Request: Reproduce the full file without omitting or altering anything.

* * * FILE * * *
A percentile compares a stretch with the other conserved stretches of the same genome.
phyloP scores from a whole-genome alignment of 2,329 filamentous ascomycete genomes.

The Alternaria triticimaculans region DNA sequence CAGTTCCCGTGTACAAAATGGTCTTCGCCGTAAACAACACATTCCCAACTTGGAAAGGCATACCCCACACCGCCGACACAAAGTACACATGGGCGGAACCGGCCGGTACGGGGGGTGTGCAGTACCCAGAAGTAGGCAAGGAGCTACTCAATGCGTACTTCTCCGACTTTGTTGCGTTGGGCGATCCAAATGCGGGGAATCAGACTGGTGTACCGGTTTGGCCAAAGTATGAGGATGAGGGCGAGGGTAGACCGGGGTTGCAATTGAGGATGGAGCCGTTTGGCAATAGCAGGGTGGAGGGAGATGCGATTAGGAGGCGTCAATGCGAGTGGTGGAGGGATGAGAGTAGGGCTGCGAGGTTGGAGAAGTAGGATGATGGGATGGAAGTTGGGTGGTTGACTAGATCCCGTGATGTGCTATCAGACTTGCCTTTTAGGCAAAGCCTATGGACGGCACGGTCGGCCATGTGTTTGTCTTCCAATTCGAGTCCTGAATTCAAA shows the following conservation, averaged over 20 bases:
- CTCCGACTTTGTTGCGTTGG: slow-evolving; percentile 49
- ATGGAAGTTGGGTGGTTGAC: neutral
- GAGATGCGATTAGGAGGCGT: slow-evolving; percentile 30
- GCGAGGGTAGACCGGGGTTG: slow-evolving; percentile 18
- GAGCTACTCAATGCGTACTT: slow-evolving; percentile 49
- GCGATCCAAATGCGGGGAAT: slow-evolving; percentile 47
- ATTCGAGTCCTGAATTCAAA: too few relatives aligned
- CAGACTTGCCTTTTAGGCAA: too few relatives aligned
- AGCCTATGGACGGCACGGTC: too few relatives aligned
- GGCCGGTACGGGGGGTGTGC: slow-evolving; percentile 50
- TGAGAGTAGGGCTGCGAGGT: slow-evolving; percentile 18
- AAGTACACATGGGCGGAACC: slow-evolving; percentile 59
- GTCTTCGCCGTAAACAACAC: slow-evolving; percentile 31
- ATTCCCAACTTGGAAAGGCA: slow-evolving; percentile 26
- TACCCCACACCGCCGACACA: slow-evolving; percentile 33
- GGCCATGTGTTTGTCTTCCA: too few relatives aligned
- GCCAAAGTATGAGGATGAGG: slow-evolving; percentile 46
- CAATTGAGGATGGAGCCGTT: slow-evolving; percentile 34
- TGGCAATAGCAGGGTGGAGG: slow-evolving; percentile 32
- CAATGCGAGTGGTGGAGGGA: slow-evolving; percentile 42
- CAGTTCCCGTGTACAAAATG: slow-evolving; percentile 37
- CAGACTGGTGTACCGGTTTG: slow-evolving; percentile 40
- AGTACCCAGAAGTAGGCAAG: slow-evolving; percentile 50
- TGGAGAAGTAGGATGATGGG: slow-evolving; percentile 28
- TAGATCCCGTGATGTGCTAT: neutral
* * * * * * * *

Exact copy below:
A percentile compares a stretch with the other conserved stretches of the same genome.
phyloP scores from a whole-genome alignment of 2,329 filamentous ascomycete genomes.

The Alternaria triticimaculans region DNA sequence CAGTTCCCGTGTACAAAATGGTCTTCGCCGTAAACAACACATTCCCAACTTGGAAAGGCATACCCCACACCGCCGACACAAAGTACACATGGGCGGAACCGGCCGGTACGGGGGGTGTGCAGTACCCAGAAGTAGGCAAGGAGCTACTCAATGCGTACTTCTCCGACTTTGTTGCGTTGGGCGATCCAAATGCGGGGAATCAGACTGGTGTACCGGTTTGGCCAAAGTATGAGGATGAGGGCGAGGGTAGACCGGGGTTGCAATTGAGGATGGAGCCGTTTGGCAATAGCAGGGTGGAGGGAGATGCGATTAGGAGGCGTCAATGCGAGTGGTGGAGGGATGAGAGTAGGGCTGCGAGGTTGGAGAAGTAGGATGATGGGATGGAAGTTGGGTGGTTGACTAGATCCCGTGATGTGCTATCAGACTTGCCTTTTAGGCAAAGCCTATGGACGGCACGGTCGGCCATGTGTTTGTCTTCCAATTCGAGTCCTGAATTCAAA shows the following conservation, averaged over 20 bases:
- CTCCGACTTTGTTGCGTTGG: slow-evolving; percentile 49
- ATGGAAGTTGGGTGGTTGAC: neutral
- GAGATGCGATTAGGAGGCGT: slow-evolving; percentile 30
- GCGAGGGTAGACCGGGGTTG: slow-evolving; percentile 18
- GAGCTACTCAATGCGTACTT: slow-evolving; percentile 49
- GCGATCCAAATGCGGGGAAT: slow-evolving; percentile 47
- ATTCGAGTCCTGAATTCAAA: too few relatives aligned
- CAGACTTGCCTTTTAGGCAA: too few relatives aligned
- AGCCTATGGACGGCACGGTC: too few relatives aligned
- GGCCGGTACGGGGGGTGTGC: slow-evolving; percentile 50
- TGAGAGTAGGGCTGCGAGGT: slow-evolving; percentile 18
- AAGTACACATGGGCGGAACC: slow-evolving; percentile 59
- GTCTTCGCCGTAAACAACAC: slow-evolving; percentile 31
- ATTCCCAACTTGGAAAGGCA: slow-evolving; percentile 26
- TACCCCACACCGCCGACACA: slow-evolving; percentile 33
- GGCCATGTGTTTGTCTTCCA: too few relatives aligned
- GCCAAAGTATGAGGATGAGG: slow-evolving; percentile 46
- CAATTGAGGATGGAGCCGTT: slow-evolving; percentile 34
- TGGCAATAGCAGGGTGGAGG: slow-evolving; percentile 32
- CAATGCGAGTGGTGGAGGGA: slow-evolving; percentile 42
- CAGTTCCCGTGTACAAAATG: slow-evolving; percentile 37
- CAGACTGGTGTACCGGTTTG: slow-evolving; percentile 40
- AGTACCCAGAAGTAGGCAAG: slow-evolving; percentile 50
- TGGAGAAGTAGGATGATGGG: slow-evolving; percentile 28
- TAGATCCCGTGATGTGCTAT: neutral